When Elvis died, WMEB, of course, broke into our regular radio programming and played a lot of Elvis – we were a modern rock station, but we could suspend that for a while. I remember also combing the news wires for celebrity comments on his death. Two acerbic ones I remember best: The Sex Pistols’ Johnny Rotten and John Lennon. Rotten said, “Good riddance to bad rubbish,” and Lennon said, “Elvis died when he joined the army.” Keep in mind, this was during the heyday of punk rock and that’s where I lived a lot of the time, too. I can’t say I didn’t understand where Rotten and Lennon were coming from.
Let’s skip ahead. Posthumously, Elvis has sold more than a billion records. Graceland remains a major tourist attraction. We still seem to care about Lisa Marie and Priscilla.
Here’s how I came back to Elvis. I was covering something called “The Ultimate Elvis Show” near Boston earlier for the Boston Phoenix and saw two Elvi – Donny Edwards as the young Elvis and Shawn Klush as the Vegas Elvis. Klush – who’s been doing Elvis for nearly two decades – had been named the “Ultimate Elvis Tribute Artist of 2000” during an Elvis Presley Enterprises-sponsored contest in Memphis. Edwards, who’s been in the Elvis biz five years, finished third.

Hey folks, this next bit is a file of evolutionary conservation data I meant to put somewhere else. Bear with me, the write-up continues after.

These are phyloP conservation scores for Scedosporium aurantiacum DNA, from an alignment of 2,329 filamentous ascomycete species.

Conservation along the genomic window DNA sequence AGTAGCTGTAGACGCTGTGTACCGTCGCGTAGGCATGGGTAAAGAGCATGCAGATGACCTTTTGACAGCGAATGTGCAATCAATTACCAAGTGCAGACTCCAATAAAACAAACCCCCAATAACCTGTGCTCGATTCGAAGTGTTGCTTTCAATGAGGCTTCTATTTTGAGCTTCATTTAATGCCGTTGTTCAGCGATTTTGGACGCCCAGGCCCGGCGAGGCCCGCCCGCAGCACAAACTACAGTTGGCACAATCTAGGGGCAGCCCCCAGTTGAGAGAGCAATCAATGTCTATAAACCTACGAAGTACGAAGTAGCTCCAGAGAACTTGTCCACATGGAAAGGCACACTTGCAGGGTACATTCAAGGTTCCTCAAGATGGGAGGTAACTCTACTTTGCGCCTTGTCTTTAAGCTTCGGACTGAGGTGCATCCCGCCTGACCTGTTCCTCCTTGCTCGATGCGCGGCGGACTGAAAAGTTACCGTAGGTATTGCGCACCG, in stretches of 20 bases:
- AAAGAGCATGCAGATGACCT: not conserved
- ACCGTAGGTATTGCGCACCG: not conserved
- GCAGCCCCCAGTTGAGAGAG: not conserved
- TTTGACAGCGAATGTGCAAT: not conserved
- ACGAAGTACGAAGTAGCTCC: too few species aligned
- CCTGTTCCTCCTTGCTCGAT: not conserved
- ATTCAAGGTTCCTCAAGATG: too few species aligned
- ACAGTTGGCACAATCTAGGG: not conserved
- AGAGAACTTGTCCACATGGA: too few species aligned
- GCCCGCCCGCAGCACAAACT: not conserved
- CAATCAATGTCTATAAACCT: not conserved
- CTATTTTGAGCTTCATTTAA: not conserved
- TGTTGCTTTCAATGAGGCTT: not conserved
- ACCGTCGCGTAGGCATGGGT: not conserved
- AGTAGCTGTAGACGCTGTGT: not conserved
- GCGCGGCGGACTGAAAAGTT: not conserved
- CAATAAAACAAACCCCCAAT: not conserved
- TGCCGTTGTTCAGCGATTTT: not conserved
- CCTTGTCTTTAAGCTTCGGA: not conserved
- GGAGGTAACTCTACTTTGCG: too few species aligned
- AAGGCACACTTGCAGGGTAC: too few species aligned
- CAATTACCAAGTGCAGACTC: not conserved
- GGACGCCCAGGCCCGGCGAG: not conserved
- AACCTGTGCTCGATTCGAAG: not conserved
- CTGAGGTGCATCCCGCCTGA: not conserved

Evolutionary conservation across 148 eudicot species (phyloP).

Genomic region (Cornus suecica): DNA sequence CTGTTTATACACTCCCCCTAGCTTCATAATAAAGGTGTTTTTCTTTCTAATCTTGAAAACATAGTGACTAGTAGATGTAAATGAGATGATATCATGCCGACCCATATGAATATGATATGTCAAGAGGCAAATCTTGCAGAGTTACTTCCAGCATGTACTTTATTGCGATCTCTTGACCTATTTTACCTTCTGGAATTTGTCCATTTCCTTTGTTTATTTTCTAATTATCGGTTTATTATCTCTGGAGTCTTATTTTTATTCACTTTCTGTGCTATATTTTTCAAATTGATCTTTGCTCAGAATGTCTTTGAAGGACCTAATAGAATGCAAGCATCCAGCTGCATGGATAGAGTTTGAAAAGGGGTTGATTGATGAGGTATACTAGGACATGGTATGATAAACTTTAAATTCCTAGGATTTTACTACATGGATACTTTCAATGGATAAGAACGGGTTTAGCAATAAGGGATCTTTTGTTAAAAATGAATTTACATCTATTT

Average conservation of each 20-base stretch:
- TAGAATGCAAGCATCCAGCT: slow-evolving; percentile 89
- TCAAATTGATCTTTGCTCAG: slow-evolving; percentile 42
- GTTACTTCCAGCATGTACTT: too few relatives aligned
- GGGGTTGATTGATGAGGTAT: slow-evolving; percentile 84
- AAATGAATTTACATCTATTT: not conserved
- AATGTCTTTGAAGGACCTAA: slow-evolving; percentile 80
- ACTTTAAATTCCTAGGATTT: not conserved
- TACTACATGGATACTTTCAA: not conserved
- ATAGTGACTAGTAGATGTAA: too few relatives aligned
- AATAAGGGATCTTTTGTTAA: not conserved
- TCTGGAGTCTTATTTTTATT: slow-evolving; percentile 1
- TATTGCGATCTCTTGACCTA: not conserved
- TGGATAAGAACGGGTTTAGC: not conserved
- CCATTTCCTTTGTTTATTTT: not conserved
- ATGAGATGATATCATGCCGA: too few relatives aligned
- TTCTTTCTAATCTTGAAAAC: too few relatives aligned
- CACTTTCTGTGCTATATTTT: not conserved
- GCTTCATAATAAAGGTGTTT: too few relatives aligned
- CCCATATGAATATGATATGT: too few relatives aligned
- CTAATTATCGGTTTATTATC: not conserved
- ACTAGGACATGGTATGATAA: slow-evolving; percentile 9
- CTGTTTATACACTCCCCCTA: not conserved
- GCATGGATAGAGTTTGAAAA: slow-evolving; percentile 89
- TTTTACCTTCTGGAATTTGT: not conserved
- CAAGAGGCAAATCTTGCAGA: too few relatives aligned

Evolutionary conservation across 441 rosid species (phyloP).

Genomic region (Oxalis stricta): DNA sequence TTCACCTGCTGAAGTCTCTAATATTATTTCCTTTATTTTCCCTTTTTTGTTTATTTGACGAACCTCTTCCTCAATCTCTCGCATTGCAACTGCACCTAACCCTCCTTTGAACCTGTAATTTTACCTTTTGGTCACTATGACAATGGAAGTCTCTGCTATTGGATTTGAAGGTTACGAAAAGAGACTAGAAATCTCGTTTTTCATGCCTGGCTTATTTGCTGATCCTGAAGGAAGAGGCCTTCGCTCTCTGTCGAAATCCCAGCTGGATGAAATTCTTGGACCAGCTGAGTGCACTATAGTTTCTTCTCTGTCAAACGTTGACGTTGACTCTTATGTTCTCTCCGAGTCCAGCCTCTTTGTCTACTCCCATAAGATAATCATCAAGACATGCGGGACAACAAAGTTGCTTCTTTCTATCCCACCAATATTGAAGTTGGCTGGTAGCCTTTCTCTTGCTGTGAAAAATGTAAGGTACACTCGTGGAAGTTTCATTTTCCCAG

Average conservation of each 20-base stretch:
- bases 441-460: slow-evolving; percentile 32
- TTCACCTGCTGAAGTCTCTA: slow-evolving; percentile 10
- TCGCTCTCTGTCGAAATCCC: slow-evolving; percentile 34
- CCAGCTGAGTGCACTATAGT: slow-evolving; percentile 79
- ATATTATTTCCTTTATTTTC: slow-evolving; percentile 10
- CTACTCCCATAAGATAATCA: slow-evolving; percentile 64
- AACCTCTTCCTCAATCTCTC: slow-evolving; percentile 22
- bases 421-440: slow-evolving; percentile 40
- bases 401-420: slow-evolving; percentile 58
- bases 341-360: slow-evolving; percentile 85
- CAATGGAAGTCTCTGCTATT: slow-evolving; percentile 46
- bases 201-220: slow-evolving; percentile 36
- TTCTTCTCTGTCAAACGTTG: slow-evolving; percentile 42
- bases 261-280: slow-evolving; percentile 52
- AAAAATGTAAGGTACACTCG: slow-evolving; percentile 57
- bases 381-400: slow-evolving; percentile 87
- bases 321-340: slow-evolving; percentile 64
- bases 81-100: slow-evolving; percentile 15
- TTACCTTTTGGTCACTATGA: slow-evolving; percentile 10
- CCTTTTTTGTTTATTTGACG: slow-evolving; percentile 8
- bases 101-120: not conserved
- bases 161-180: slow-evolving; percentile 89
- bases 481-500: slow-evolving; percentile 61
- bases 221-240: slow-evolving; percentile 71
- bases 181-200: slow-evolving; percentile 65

They both rocked the house, playing with the Boston band Velvet Elvis – and featuring drummer DJ Fontana who started playing with Elvis in 1954. The show, well, it kind of knocked me out – these two very passionate performers ripping through “Don’t Be Cruel,” “Heartbreak Hotel,” “Hound Dog,” “Can’t Help Falling in Love,” “All Shook Up,” “Burning Love,” “Suspicious Minds” and many more. You suspended disbelief and cynicism – banished those “Elvis is still alive” tabloid stories from your mind – and let yourself be carried back in time; all of it made fresh in front of you. It wasn’t kitsch. It wasn’t hokey. This wasn’t the indoor equivalent of the parachuting Elvis act.
Edwards told me he relentlessly studies Elvis tapes to get his act down. “If you don’t take it seriously,” he said, “you’re gonna be at some cheeseball birthday party.” (The singers who do Elvis are called ETAs – Elvis Tribute Acts.)
Fontana said Elvis would have loved all this … because he always had. Sometimes – say when he was staying in a hotel that had an Elvis impersonator show in the lounge – he would sneak in the back with his posse and watch. Never, though, did he join in. Why? We all know Elvis was a bit of a prankster. “The Colonel wouldn’t let him,” said Fontana, referring to the domineering manager Col. Tom Parker, whose goal was complete control.
Edwards and Klush both enjoyed poking a little fun, when appropriate. The like to be cut-ups. As did Elvis, said Fontana. “Elvis was very interactive,” he said.